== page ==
And The Band Played On
The provenance of the title is obvious: in this film, the AIDS crisis and the lack of action from the Reagan administration is likened to the band playing on the Titanic as it sank. Itís a catchy title, but it seems to me that it entirely misses the point about this amazing film. The Titanic was going to sink whether the band played or not. AIDS, and the number of fatalities itís caused, was not inevitable. If the proper notice had been taken at the time and funding granted for research then the virus might have been identified many years earlier than it was.
This is a made for TV movie--but so what? Itís the most well researched and well-acted film Iíve seen for ages. Big names leant their support: Richard Gere, Alan Alda (he really needs to play evil more; heís very scary in this role), Ian McKellen and many, many more. It tells the detailed and intricate story of the first discovery of the ďgay plagueĒ and how a tiny, dedicated, under-funded team of doctors tried to isolate the virus and inform the political administration that there was a plague in American society.
But the scientific community arenít held up as entirely the white knights fighting the evil of the politicians. The movie handles the controversy between the two main labs and shows the avarice between the doctors who want to win Noble Prizes and file the patents for the AIDS vaccine.
When youíre reading gay fiction based in the 1970s and early 80s as we areóBrandstetter, Strachey, Harlanótheir stories will intertwine as you watch this. At one point, I found myself thinking that the man dying in hospital could be Dave, or Don or any of the other beautiful men in the books weíve read.
I held it together until the end, when over a track of Elton Johnís they ran picture after picture of people who have died of AIDS, some famous like Rock Hudson, some just babies in anonymous hospitals, dying of a disease given to them in the womb. I lost it at that point.
Do watch this movie. It fuelled my anger, which was already heated as today we have a new Pope. Yey. A man who openly condemns homosexuality and refuses to agree to the use of condoms to prevent the spread of AIDS now has the spiritual care for over 1 billion of the worldís population.† Itís all madness. Perhaps we are on a sinking ship. Let the band play on.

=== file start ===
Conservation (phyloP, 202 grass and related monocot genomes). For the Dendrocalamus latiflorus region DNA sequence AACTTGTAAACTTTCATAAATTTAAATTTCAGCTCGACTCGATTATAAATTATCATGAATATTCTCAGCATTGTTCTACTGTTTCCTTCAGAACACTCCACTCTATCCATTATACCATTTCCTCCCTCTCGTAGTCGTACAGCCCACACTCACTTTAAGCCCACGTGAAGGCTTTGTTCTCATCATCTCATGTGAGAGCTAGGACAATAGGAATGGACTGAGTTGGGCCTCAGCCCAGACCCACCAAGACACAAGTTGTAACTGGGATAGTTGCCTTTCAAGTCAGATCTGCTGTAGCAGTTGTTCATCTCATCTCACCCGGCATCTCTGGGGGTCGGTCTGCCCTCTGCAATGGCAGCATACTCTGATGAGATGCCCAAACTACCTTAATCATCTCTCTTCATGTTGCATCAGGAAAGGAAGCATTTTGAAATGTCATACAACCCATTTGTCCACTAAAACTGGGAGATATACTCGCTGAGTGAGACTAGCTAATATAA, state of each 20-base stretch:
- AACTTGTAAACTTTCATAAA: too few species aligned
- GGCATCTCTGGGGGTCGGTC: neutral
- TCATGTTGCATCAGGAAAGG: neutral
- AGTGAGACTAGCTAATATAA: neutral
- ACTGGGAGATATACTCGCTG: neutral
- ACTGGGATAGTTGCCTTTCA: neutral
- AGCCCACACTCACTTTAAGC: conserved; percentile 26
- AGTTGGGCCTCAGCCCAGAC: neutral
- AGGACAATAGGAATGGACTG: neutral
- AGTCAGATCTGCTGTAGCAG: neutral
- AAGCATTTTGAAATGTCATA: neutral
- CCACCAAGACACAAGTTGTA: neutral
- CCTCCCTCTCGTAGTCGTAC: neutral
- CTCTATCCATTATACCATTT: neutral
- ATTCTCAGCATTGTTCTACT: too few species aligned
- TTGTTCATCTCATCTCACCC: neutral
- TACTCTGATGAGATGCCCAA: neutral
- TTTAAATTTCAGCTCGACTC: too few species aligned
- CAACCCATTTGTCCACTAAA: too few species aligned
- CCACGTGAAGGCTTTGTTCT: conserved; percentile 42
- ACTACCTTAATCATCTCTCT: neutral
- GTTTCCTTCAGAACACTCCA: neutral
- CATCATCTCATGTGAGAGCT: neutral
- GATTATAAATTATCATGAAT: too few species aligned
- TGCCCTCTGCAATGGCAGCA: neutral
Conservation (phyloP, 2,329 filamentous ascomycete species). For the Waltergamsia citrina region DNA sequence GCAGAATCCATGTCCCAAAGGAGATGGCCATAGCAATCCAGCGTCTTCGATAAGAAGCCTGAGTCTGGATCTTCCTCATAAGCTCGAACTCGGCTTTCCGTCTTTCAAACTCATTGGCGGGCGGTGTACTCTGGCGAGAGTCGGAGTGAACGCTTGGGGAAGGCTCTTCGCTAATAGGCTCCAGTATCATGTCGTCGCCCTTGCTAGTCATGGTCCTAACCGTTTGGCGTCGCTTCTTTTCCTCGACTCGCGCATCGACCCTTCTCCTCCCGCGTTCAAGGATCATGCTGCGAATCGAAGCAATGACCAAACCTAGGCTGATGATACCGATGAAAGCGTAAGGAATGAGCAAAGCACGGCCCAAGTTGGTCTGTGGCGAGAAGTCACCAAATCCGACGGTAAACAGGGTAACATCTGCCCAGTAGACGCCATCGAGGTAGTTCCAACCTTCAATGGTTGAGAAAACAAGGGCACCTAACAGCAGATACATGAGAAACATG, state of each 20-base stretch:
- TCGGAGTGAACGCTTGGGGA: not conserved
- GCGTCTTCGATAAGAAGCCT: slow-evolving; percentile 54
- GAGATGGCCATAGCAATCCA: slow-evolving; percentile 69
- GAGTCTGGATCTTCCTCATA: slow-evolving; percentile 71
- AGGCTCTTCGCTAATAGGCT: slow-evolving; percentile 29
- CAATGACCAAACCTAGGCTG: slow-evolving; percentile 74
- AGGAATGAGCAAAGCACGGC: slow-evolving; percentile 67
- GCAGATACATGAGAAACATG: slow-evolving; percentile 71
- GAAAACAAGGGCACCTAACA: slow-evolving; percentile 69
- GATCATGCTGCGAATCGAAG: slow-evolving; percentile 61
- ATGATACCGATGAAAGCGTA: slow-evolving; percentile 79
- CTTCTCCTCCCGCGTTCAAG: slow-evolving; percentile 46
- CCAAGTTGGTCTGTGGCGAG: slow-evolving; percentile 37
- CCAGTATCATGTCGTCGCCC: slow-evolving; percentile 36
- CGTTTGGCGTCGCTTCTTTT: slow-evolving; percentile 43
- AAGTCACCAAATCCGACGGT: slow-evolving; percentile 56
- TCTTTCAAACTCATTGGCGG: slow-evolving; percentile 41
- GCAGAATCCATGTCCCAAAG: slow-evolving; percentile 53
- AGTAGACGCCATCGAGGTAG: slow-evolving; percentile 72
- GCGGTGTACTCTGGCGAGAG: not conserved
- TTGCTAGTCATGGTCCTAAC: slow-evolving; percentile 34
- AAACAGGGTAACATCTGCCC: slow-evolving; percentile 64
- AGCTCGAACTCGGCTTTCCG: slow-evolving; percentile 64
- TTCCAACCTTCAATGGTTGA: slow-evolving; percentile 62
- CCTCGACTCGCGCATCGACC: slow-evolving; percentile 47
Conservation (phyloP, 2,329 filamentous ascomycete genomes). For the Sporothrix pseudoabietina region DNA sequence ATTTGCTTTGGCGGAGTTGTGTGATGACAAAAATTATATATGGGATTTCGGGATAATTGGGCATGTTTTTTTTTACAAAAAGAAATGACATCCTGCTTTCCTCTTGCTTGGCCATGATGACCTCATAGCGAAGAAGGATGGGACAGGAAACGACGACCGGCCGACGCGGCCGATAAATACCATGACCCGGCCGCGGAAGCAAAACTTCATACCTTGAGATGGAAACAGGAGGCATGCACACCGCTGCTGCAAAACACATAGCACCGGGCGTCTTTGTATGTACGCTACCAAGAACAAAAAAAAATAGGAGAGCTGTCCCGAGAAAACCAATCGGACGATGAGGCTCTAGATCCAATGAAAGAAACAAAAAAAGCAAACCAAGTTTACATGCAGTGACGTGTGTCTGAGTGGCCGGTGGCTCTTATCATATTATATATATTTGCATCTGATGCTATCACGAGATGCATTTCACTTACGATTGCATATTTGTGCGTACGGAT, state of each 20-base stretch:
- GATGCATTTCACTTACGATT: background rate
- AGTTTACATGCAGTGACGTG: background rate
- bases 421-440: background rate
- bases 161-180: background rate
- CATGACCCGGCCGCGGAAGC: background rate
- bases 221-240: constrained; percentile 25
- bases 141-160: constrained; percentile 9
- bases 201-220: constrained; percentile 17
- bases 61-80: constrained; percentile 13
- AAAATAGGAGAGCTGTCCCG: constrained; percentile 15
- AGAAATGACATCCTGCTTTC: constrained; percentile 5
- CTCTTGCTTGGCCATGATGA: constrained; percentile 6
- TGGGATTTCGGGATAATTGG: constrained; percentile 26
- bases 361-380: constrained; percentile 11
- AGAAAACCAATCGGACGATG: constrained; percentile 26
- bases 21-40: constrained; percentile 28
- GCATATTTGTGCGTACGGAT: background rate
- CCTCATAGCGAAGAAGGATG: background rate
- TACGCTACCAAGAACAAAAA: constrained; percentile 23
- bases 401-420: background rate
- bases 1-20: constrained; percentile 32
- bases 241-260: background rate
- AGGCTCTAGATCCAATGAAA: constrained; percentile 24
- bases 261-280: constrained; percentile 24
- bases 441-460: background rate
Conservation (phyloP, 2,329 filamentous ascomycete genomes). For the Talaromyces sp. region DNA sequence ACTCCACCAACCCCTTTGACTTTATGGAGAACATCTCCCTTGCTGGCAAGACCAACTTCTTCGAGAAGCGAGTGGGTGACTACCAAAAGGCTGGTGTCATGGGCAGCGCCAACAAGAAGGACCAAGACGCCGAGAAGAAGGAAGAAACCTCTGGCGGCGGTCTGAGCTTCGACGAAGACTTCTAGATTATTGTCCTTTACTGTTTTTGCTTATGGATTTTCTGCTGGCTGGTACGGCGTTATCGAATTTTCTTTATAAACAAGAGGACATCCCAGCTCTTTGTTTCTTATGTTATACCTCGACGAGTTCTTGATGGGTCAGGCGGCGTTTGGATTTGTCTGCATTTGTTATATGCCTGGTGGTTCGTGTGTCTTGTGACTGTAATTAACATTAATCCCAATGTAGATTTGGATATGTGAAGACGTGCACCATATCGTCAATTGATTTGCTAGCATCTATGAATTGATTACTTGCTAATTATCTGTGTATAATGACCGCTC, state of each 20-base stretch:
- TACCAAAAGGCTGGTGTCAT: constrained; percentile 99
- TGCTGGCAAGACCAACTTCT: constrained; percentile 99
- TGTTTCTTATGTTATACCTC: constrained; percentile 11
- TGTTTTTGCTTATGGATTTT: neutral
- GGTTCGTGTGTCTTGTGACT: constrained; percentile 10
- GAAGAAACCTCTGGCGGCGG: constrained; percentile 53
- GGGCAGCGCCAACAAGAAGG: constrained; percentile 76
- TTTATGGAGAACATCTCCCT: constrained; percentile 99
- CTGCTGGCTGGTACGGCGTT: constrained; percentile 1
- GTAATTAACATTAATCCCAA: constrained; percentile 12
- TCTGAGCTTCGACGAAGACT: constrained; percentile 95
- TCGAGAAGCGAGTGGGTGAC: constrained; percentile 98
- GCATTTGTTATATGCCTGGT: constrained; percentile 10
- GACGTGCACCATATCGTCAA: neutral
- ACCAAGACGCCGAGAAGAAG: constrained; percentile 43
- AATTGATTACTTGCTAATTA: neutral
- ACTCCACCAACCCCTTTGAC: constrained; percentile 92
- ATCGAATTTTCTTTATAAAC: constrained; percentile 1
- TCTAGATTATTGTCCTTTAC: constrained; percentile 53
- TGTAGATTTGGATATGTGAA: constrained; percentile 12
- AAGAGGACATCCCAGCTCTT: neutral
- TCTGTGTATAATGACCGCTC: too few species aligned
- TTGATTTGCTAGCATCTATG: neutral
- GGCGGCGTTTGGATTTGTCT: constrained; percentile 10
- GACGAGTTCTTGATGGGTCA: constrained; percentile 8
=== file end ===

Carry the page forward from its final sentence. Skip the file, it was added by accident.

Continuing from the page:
Itís crazy that anyone could imagine a disease with sexual preference.† And downright evil to preach, like the Moral Majority, that gay men deserved the plague that decimated the community during the 80s and early 90s, as divine judgement.† This affecting movie, made for HBO in 1993, based on a book by Randy Shilts, chronicles the early years of the fight against the mystery disease with bewildering symptoms that began to kill gay men.
The efforts of scientists to identify and track the disease, to understand its cause and how to stop it spreading, were hampered by bureaucratic indifference, at the cost of many lives.† Scientists squabbled, some more concerned with personal glory than helping sick people, and dedicated people fought for essential funding to carry on their work.†
The story is a detective mystery, a dramatic race against time, battling homophobia and the nasty deviousness of the disease.† This is drama not documentary, with heroes and villains.† Matthew Modine plays Dr Don Francis, steadfast young researcher at the Centre For Disease Control.† Alan Alda the unscrupulous Dr Gallo prepared to sacrifice lives rather than admit French success.† The Reagan administration understandably takes a big hit, cutting back on health budgets to fund the defence industry, and those who put profits before public health when decisions were made about screening blood supplies, etc.† Culpability in the gay community is touched upon, with protests against closing bathhouses that were a major source of infection.† The emergence of AIDS followed 70s gay lib, sexual freedom and advances in equal rights.† Understandably they didnít want pushed back in the closet.
The picture that emerges isnít pretty.† No one was much interested in AIDS until haemophiliacs and heterosexuals began to die too.† Straight researchers couldnít understand the habit of casual anonymous sex that made tracking the disease hard.† The gay community divided between those who celebrated sexual freedom and others like the character played by Ian McKellan, fighting for acceptance and committed to monogamous relationships akin to hetero marriage. Fear, ignorance, moral judgements and blame.†
AIDS no longer kills in the developed West, though patients need a potent cocktail of drugs with severe side effects, unknown consequences of longterm use, and recent warning of drug resistant strains.† A younger generation lacks understanding of the devastating impact of HIV/AIDS, questioning the necessity for safe sex.†† There are AIDS parties, like mothers who expose their children to common illnesses like measles.† The horrific situation in Africa fulfils the direst predictions for spread of the disease in the panic days of the 80s.†† The film is educational and informative.† Essential viewing to understand this tragedy that has been the backdrop for many of the books/films reviewed here.
The film has dated, but its powerful message resonates, with SARS, fear of future pandemics, and what needs to be done now to stop them.† Throughout the movie we see a relentlessly rising toll of cases and deaths, the Butcherís Bill.† The AIDS crisis neednít have happened as it did, and the film explains why.† A cautionary tale that made me angry and it made me cry.† Though I donít like the way it gives the impression of gay men as helpless victims, needing rescue by straight heroes like Francis.† So I see where James Robert Baker was coming from in Tim & Pete.† Harrowing and haunting, but recommended viewing.†
Buy And the Band Played On (REGION 1) (NTSC) from Amazon